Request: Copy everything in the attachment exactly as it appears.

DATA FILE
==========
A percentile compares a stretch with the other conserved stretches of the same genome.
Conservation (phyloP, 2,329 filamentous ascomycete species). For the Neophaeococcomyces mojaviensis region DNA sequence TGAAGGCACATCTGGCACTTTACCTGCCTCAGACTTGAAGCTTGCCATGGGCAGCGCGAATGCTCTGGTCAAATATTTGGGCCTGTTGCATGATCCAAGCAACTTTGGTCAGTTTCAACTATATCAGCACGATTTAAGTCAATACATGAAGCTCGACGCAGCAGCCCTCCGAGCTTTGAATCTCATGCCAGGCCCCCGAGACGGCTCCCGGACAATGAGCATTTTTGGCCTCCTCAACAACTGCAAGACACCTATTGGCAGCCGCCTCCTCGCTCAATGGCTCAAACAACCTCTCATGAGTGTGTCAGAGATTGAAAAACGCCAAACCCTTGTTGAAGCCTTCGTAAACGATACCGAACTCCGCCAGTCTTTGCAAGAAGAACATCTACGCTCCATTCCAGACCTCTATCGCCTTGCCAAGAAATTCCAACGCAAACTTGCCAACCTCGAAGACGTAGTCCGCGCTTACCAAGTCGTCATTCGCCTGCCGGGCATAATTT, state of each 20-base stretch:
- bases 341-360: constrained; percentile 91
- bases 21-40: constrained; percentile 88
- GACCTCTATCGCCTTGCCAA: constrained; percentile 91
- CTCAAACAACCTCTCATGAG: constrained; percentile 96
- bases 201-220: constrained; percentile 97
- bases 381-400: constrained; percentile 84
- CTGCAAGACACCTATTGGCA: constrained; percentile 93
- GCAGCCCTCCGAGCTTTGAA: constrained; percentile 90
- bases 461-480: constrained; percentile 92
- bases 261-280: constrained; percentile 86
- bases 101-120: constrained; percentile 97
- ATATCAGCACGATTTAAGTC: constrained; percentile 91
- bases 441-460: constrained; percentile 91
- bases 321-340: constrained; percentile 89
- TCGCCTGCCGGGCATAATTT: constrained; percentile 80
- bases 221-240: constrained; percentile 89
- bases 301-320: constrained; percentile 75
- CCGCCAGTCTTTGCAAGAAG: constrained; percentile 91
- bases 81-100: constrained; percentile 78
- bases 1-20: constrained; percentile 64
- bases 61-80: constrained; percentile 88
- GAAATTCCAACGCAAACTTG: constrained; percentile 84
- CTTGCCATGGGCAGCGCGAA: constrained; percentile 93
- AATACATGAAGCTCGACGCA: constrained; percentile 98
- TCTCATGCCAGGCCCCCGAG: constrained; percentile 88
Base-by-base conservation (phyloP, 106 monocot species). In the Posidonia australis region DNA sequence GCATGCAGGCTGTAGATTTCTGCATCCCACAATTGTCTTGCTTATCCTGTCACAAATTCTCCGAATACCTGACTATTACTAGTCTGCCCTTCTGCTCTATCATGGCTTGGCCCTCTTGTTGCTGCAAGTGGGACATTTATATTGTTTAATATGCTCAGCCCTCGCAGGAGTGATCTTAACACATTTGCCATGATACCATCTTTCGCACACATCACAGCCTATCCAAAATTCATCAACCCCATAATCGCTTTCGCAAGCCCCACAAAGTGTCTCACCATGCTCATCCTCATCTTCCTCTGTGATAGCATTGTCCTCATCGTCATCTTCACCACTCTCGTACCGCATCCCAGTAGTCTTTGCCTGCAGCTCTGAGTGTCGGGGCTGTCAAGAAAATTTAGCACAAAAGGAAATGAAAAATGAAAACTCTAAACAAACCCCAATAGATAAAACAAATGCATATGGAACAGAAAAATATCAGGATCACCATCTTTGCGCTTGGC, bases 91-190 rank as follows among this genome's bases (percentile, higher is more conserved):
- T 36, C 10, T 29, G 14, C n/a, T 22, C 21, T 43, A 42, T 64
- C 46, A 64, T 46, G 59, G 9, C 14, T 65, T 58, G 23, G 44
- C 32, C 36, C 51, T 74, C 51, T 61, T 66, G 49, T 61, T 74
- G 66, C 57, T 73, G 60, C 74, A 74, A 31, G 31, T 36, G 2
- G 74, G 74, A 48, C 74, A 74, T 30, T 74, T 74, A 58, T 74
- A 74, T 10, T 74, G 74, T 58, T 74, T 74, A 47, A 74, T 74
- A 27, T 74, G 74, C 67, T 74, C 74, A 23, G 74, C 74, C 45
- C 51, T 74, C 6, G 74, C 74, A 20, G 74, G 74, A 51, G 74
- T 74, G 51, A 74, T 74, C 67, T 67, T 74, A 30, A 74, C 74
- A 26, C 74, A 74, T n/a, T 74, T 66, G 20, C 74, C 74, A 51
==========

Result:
A percentile compares a stretch with the other conserved stretches of the same genome.
Conservation (phyloP, 2,329 filamentous ascomycete species). For the Neophaeococcomyces mojaviensis region DNA sequence TGAAGGCACATCTGGCACTTTACCTGCCTCAGACTTGAAGCTTGCCATGGGCAGCGCGAATGCTCTGGTCAAATATTTGGGCCTGTTGCATGATCCAAGCAACTTTGGTCAGTTTCAACTATATCAGCACGATTTAAGTCAATACATGAAGCTCGACGCAGCAGCCCTCCGAGCTTTGAATCTCATGCCAGGCCCCCGAGACGGCTCCCGGACAATGAGCATTTTTGGCCTCCTCAACAACTGCAAGACACCTATTGGCAGCCGCCTCCTCGCTCAATGGCTCAAACAACCTCTCATGAGTGTGTCAGAGATTGAAAAACGCCAAACCCTTGTTGAAGCCTTCGTAAACGATACCGAACTCCGCCAGTCTTTGCAAGAAGAACATCTACGCTCCATTCCAGACCTCTATCGCCTTGCCAAGAAATTCCAACGCAAACTTGCCAACCTCGAAGACGTAGTCCGCGCTTACCAAGTCGTCATTCGCCTGCCGGGCATAATTT, state of each 20-base stretch:
- bases 341-360: constrained; percentile 91
- bases 21-40: constrained; percentile 88
- GACCTCTATCGCCTTGCCAA: constrained; percentile 91
- CTCAAACAACCTCTCATGAG: constrained; percentile 96
- bases 201-220: constrained; percentile 97
- bases 381-400: constrained; percentile 84
- CTGCAAGACACCTATTGGCA: constrained; percentile 93
- GCAGCCCTCCGAGCTTTGAA: constrained; percentile 90
- bases 461-480: constrained; percentile 92
- bases 261-280: constrained; percentile 86
- bases 101-120: constrained; percentile 97
- ATATCAGCACGATTTAAGTC: constrained; percentile 91
- bases 441-460: constrained; percentile 91
- bases 321-340: constrained; percentile 89
- TCGCCTGCCGGGCATAATTT: constrained; percentile 80
- bases 221-240: constrained; percentile 89
- bases 301-320: constrained; percentile 75
- CCGCCAGTCTTTGCAAGAAG: constrained; percentile 91
- bases 81-100: constrained; percentile 78
- bases 1-20: constrained; percentile 64
- bases 61-80: constrained; percentile 88
- GAAATTCCAACGCAAACTTG: constrained; percentile 84
- CTTGCCATGGGCAGCGCGAA: constrained; percentile 93
- AATACATGAAGCTCGACGCA: constrained; percentile 98
- TCTCATGCCAGGCCCCCGAG: constrained; percentile 88
Base-by-base conservation (phyloP, 106 monocot species). In the Posidonia australis region DNA sequence GCATGCAGGCTGTAGATTTCTGCATCCCACAATTGTCTTGCTTATCCTGTCACAAATTCTCCGAATACCTGACTATTACTAGTCTGCCCTTCTGCTCTATCATGGCTTGGCCCTCTTGTTGCTGCAAGTGGGACATTTATATTGTTTAATATGCTCAGCCCTCGCAGGAGTGATCTTAACACATTTGCCATGATACCATCTTTCGCACACATCACAGCCTATCCAAAATTCATCAACCCCATAATCGCTTTCGCAAGCCCCACAAAGTGTCTCACCATGCTCATCCTCATCTTCCTCTGTGATAGCATTGTCCTCATCGTCATCTTCACCACTCTCGTACCGCATCCCAGTAGTCTTTGCCTGCAGCTCTGAGTGTCGGGGCTGTCAAGAAAATTTAGCACAAAAGGAAATGAAAAATGAAAACTCTAAACAAACCCCAATAGATAAAACAAATGCATATGGAACAGAAAAATATCAGGATCACCATCTTTGCGCTTGGC, bases 91-190 rank as follows among this genome's bases (percentile, higher is more conserved):
- T 36, C 10, T 29, G 14, C n/a, T 22, C 21, T 43, A 42, T 64
- C 46, A 64, T 46, G 59, G 9, C 14, T 65, T 58, G 23, G 44
- C 32, C 36, C 51, T 74, C 51, T 61, T 66, G 49, T 61, T 74
- G 66, C 57, T 73, G 60, C 74, A 74, A 31, G 31, T 36, G 2
- G 74, G 74, A 48, C 74, A 74, T 30, T 74, T 74, A 58, T 74
- A 74, T 10, T 74, G 74, T 58, T 74, T 74, A 47, A 74, T 74
- A 27, T 74, G 74, C 67, T 74, C 74, A 23, G 74, C 74, C 45
- C 51, T 74, C 6, G 74, C 74, A 20, G 74, G 74, A 51, G 74
- T 74, G 51, A 74, T 74, C 67, T 67, T 74, A 30, A 74, C 74
- A 26, C 74, A 74, T n/a, T 74, T 66, G 20, C 74, C 74, A 51